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City Council releases names of candidates to be interviewed for school board
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City Council releases names of candidates to be interviewed for school board

Lynchburg City Council on Thursday released the names of the eight candidates it will interview for three seats on the school board that will be vacant June 30.

According to a news release from the city, council opted to release the names of those being interviewed “in an effort to be more transparent.”

For the District 1 seat, council will interview four of seven applicants: James Hoover, Randall Trost, Clifton Reed and Rebecca Nelson.

District 1 represents Bedford Hills, Linkhorne and Paul Munro elementary schools, and Linkhorne Middle School.

Current District 1 School Board Member Belle Evans originally indicated to council she would be willing to serve again, but Mayor MaryJane Dolan said Tuesday that Evans had requested to have her name removed from consideration.

For the District 2 seat, council will interview two of five applicants: Gregory Berry and current District 2 School Board Member Sharon Carter.

District 2 includes Dearington and T.C. Miller elementary schools for innovation and Perrymont, R.S. Payne and Sandusky elementary schools; Sandusky Middle School; Paul Laurence Dunbar Middle School for Innovation; and E.C. Glass High School.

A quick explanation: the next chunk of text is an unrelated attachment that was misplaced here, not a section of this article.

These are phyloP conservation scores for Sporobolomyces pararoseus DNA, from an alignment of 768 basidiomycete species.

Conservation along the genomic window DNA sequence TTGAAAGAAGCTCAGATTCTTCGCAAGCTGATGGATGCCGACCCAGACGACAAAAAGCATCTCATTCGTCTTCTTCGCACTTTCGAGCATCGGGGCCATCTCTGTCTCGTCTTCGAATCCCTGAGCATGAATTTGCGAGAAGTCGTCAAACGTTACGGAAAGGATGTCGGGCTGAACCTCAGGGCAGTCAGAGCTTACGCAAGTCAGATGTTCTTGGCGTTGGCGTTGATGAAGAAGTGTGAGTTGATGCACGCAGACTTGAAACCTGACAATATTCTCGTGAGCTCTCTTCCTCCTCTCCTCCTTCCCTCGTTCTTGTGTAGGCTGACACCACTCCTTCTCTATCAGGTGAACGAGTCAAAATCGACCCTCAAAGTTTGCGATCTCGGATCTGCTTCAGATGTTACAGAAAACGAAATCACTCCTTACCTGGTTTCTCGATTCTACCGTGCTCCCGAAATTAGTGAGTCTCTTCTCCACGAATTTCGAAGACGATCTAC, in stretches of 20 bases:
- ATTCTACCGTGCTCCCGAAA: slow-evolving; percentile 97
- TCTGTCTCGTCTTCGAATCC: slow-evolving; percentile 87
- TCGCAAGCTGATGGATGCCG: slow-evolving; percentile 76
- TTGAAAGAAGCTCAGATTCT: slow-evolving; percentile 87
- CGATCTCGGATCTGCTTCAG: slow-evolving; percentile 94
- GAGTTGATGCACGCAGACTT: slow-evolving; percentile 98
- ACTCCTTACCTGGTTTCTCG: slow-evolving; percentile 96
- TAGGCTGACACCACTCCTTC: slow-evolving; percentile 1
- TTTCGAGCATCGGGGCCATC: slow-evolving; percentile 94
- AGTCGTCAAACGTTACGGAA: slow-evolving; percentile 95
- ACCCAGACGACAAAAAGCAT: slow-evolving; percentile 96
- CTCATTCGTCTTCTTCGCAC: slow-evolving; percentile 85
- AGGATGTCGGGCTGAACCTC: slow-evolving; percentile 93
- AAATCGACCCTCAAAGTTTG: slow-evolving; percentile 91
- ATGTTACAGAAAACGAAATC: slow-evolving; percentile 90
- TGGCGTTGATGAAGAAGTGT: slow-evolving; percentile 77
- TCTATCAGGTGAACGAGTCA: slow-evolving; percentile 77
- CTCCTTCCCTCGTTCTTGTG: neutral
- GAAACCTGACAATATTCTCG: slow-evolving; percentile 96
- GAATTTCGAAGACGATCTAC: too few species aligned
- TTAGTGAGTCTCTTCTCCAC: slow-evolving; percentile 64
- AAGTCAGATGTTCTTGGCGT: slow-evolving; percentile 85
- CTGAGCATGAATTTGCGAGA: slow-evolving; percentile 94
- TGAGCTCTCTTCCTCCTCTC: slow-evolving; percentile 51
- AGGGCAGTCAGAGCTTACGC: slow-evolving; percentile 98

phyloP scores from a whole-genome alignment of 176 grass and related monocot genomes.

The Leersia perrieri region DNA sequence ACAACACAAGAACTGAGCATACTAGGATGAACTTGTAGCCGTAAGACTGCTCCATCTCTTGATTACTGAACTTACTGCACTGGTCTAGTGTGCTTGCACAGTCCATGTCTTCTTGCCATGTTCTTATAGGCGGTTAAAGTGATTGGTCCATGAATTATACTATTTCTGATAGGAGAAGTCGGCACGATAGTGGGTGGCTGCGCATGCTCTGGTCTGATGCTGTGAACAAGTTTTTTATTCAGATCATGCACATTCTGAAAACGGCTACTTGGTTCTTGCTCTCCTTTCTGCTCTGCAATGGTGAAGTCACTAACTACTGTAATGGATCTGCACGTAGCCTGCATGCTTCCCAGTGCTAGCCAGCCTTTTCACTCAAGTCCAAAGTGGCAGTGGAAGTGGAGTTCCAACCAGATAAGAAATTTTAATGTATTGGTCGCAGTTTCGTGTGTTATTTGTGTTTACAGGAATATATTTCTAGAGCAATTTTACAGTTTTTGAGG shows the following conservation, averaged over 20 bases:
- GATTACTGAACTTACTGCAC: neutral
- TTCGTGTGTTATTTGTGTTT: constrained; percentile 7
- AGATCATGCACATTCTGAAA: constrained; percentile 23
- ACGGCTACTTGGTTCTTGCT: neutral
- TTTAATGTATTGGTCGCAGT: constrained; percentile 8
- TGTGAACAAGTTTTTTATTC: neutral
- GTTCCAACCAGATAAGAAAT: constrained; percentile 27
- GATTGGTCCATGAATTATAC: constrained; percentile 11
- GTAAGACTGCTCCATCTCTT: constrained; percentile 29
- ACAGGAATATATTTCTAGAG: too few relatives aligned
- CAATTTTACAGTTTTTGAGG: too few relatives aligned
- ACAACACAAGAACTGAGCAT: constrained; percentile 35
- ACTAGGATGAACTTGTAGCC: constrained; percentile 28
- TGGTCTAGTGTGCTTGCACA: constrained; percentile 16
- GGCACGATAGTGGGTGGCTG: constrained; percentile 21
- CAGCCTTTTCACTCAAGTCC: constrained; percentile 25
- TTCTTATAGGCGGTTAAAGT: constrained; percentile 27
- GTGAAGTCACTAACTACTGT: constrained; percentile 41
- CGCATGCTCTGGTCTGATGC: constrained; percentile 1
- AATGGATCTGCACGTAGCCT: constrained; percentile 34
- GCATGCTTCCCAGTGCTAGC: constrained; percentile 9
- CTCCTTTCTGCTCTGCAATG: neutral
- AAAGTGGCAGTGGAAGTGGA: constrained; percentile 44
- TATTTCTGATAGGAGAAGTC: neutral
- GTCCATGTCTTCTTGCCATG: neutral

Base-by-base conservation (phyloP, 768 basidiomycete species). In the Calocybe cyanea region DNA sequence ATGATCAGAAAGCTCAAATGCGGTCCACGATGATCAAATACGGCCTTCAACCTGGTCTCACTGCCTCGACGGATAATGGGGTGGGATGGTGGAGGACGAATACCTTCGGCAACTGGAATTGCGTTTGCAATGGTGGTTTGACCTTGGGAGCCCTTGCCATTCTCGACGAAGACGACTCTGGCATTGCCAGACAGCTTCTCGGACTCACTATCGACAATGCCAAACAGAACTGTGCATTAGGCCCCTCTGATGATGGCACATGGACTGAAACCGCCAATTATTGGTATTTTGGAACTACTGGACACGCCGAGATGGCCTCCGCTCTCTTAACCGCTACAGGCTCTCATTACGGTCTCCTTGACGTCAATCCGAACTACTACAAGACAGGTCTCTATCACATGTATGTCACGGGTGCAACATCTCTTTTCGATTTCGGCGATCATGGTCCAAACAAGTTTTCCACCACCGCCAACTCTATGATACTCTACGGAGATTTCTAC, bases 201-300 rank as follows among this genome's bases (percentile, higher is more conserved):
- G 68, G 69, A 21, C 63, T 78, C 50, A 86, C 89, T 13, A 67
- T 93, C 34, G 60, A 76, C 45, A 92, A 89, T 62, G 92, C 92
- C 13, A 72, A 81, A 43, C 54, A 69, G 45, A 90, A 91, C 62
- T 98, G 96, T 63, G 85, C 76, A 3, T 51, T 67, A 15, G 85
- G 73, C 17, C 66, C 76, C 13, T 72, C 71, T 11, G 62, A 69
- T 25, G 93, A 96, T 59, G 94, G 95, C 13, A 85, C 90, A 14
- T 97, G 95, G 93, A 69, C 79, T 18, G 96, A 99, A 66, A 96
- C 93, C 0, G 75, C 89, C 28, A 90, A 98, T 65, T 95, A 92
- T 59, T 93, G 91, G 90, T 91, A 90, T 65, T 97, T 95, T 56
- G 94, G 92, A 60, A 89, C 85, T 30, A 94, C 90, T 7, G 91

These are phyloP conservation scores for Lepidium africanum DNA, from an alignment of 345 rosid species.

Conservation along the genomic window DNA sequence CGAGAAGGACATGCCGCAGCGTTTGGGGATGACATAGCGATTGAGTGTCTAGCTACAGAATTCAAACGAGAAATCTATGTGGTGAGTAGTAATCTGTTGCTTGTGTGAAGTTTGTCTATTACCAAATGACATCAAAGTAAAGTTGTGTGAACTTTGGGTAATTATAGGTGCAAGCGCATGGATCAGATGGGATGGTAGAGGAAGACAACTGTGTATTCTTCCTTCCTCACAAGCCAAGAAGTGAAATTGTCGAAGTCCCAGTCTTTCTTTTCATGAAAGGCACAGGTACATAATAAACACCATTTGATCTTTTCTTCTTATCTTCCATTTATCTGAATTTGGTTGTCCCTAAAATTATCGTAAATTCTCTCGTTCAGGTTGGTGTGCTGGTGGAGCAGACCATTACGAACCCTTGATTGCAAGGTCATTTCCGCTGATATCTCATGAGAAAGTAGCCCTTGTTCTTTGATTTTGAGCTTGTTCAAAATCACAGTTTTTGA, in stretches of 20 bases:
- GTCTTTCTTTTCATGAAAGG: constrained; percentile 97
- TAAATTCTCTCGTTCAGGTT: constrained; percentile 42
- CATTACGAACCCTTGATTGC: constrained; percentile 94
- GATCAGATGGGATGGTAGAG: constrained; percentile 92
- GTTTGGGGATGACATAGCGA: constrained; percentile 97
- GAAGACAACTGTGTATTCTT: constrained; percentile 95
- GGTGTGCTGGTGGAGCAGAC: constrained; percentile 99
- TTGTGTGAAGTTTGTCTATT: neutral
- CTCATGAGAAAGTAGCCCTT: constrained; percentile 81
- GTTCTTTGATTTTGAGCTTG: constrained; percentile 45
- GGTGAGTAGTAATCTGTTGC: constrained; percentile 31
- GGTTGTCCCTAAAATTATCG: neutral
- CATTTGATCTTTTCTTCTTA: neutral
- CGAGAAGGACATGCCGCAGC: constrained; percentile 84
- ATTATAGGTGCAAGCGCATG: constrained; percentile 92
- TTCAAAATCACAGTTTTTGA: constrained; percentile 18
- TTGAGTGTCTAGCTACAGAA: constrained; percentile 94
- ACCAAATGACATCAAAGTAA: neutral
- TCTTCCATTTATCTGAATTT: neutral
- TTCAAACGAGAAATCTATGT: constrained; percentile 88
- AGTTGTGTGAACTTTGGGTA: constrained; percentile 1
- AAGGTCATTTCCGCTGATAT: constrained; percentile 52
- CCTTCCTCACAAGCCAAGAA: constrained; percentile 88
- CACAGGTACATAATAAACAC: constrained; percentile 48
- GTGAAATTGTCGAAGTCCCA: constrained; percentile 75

For the District 3 seat, council will interview two of five applicants: Gloria Preston and current District 3 School Board Member Atul Gupta.

District 3 includes William Marvin Bass, Heritage and Sheffield elementary schools, Hutcherson Early Learning Center and Heritage High School.

This deviance from the typical appointment process comes after Councilman Jeff Helgeson urged council at its Tuesday meeting to consider making the process more open and transparent.

In years past, council receives applications for the school board vacancies, holds public hearings for community input on candidates and interviews select candidates in closed sessions before appointing school board members.

Helgeson mentioned some members of the community have an interest in being more involved in the selection of school board members and alluded to the group of Lynchburg residents pushing for an elected school board rather than an appointed one.

Council ended the open portion of Tuesday’s meeting seemingly in consensus that the names of applicants chosen to be interviewed would be released to the public but did not further discuss implementing changes to the appointment process. City code states council must appoint school board members as seats become vacant but does not outline the process by which they must be appointed.

Council will conduct interviews with these candidates and appoint one from each district to serve on the nine-member school board for a three-year term beginning July 1, 2021, and ending June 30, 2024.

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Education reporter

Cross covers K-12 and higher education for The News & Advance. An Asheboro, North Carolina native, Cross joined The News & Advance team in January 2020 after graduating from the University of North Carolina at Chapel Hill with a degree in journalism.

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